We can't all be orators like Cicero, you know. Image: Getty
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Bitter experience has taught me never to wing it when giving a speech . . . so I decide to wing it

This is my default way of dealing with things. Sometimes it works, sometimes it doesn’t.

It is 8.30am. Never good. An out-of-town number, no name attached; it could go either way but probably not the way I’d like. The voice on the other end, businesslike but with a charmlessness that borders on menace, asks me, without so much as a query about my health, let alone an apology for calling me so early, to confirm my name and address – and it presumably has a load of other questions.

“Hang on a moment,” I say. “Before I tell you who I am, would you mind telling me who you are?” He names a company unfamiliar to me.

“I’m afraid I am none the wiser. Could you tell me the nature of your business?” I ask, although I am beginning to have a shrewd idea what this might be about. He repeats the name, slightly less charmingly than before, and adds that this company has already sent me many letters, none of which I have acknowledged.

“In that case,” I say, “we are at an impasse.” I haven’t seen any of these letters and tell him so. “I refuse to deal with someone of whom I have no knowledge and you refuse to identify yourself and tell me what your company does. We are stalled.” Then, with a voice that makes me think of a bailiff in a bad mood – a bailiff, moreover, who has gone down to the kitchen in the dark with the idea of getting a snack to cheer himself up but has instead trodden on an upturned drawing pin with his bare feet – he suggests I look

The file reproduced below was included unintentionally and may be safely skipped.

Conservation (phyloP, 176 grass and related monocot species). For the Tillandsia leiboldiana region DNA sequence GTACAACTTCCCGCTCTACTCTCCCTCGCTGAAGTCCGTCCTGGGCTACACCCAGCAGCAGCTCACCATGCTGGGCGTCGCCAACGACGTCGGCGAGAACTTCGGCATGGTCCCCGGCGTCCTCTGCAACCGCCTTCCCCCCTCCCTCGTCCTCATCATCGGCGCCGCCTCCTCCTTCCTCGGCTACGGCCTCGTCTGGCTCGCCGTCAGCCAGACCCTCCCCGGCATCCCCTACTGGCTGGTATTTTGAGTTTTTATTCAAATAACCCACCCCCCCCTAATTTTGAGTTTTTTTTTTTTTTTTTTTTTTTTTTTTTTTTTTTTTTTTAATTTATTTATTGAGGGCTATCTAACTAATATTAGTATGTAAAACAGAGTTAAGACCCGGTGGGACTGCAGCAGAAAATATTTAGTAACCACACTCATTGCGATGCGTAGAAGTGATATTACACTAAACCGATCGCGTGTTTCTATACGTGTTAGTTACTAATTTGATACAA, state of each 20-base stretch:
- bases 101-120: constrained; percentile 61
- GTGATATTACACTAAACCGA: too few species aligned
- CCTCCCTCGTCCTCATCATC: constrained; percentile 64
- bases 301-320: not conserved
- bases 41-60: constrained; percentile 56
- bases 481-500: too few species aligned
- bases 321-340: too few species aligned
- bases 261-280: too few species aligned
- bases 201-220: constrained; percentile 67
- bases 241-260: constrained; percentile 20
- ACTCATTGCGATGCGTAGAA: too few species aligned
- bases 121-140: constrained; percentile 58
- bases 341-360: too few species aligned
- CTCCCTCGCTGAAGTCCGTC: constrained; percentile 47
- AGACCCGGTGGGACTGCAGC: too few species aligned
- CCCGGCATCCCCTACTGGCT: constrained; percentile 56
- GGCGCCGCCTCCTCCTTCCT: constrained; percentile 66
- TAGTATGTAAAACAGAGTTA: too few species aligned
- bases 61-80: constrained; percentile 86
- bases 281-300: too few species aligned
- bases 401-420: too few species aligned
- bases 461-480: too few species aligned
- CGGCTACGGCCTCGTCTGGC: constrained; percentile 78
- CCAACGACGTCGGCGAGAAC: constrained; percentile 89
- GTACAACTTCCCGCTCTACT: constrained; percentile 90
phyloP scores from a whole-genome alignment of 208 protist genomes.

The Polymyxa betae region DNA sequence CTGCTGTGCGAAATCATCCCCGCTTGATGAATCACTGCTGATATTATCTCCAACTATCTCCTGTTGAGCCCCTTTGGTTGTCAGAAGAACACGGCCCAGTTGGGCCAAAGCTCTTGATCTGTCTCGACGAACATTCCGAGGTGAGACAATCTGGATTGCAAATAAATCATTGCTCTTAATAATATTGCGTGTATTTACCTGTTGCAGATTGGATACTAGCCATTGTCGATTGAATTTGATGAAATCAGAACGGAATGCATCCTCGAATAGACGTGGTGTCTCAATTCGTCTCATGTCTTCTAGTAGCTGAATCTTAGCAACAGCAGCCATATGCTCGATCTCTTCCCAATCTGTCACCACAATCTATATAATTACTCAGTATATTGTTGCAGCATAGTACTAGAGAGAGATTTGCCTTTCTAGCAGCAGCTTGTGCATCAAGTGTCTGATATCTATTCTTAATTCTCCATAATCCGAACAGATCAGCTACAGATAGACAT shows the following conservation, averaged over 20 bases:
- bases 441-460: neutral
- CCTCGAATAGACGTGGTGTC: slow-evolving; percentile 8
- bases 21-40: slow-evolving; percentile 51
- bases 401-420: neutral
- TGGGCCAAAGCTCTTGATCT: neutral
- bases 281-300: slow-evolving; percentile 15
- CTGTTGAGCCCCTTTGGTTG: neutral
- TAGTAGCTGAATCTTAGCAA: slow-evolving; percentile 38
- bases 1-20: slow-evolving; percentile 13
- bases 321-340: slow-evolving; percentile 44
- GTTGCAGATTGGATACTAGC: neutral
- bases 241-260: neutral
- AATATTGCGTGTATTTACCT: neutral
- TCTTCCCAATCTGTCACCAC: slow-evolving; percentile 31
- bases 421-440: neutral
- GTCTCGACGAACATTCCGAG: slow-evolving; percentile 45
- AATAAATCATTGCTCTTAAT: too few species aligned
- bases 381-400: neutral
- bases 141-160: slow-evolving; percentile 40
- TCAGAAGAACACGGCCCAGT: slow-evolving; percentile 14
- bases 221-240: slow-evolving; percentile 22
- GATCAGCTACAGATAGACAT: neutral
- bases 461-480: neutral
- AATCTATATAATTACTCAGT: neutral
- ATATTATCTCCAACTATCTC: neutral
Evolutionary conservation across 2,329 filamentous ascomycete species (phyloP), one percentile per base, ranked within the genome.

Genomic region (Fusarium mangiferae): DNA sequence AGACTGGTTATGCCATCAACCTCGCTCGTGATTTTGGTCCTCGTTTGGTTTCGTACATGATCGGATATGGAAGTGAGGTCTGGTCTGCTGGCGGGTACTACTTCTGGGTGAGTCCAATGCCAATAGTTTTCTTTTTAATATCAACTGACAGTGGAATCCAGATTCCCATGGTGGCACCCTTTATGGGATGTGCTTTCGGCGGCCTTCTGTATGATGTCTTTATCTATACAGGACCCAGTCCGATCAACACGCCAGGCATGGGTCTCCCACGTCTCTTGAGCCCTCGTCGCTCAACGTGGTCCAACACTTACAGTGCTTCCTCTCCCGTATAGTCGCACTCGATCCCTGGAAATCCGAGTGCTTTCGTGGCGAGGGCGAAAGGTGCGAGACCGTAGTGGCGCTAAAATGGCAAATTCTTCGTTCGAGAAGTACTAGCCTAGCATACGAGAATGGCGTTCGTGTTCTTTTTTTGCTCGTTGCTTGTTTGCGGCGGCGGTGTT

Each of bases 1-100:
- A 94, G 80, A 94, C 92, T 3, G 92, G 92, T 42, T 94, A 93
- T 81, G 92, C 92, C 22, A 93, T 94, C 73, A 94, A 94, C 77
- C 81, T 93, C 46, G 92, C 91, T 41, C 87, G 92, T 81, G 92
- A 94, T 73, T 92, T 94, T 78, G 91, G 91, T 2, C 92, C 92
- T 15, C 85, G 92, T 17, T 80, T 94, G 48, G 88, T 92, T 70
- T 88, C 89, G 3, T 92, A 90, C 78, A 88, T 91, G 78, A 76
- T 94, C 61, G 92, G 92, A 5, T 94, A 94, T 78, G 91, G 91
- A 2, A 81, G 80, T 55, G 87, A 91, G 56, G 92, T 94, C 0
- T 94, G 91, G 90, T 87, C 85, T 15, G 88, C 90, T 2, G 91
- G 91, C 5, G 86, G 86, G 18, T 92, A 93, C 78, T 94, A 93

his company up.

We hang up on mutually suspicious terms. I think I know roughly what I will find if I look up his company name, because I did not come down in the last shower, but at the moment my mind is on higher things – I have to go to Birmingham City University shortly to talk for about an hour and a half on what constitutes my income stream, apart from the column you are holding in your hands at this moment. That is, book reviewing.

I have written before about my lack of delight and competence in addressing an audience. I begin to sweat uncontrollably – a ludicrous phrase as one can’t tweak one’s sweating rate once it starts, but in my case it gets visibly out of control and this makes me lose the thread of what I’m saying, which makes me sweat, and so on.

I was asked to do this in October by the writer Ian Marchant, whom I have never met but whose books I have praised and which bespeak a geniality and world-view that would be a pleasure to encounter in person; there’s a couple of long ’uns in it for me, plus travel expenses, and crucially it was five months away, which is like never.

Around this time last month, I woke up in the night with a jolt and remembered this gig, then decided that the date had probably been and gone, that everyone had forgotten about it and that it had all blown over. This is my default way of dealing with things. Sometimes it works, sometimes it doesn’t. A couple of days later, I got an email from an ac.uk address, asking me if I was still on. I sighed inwardly and said yes.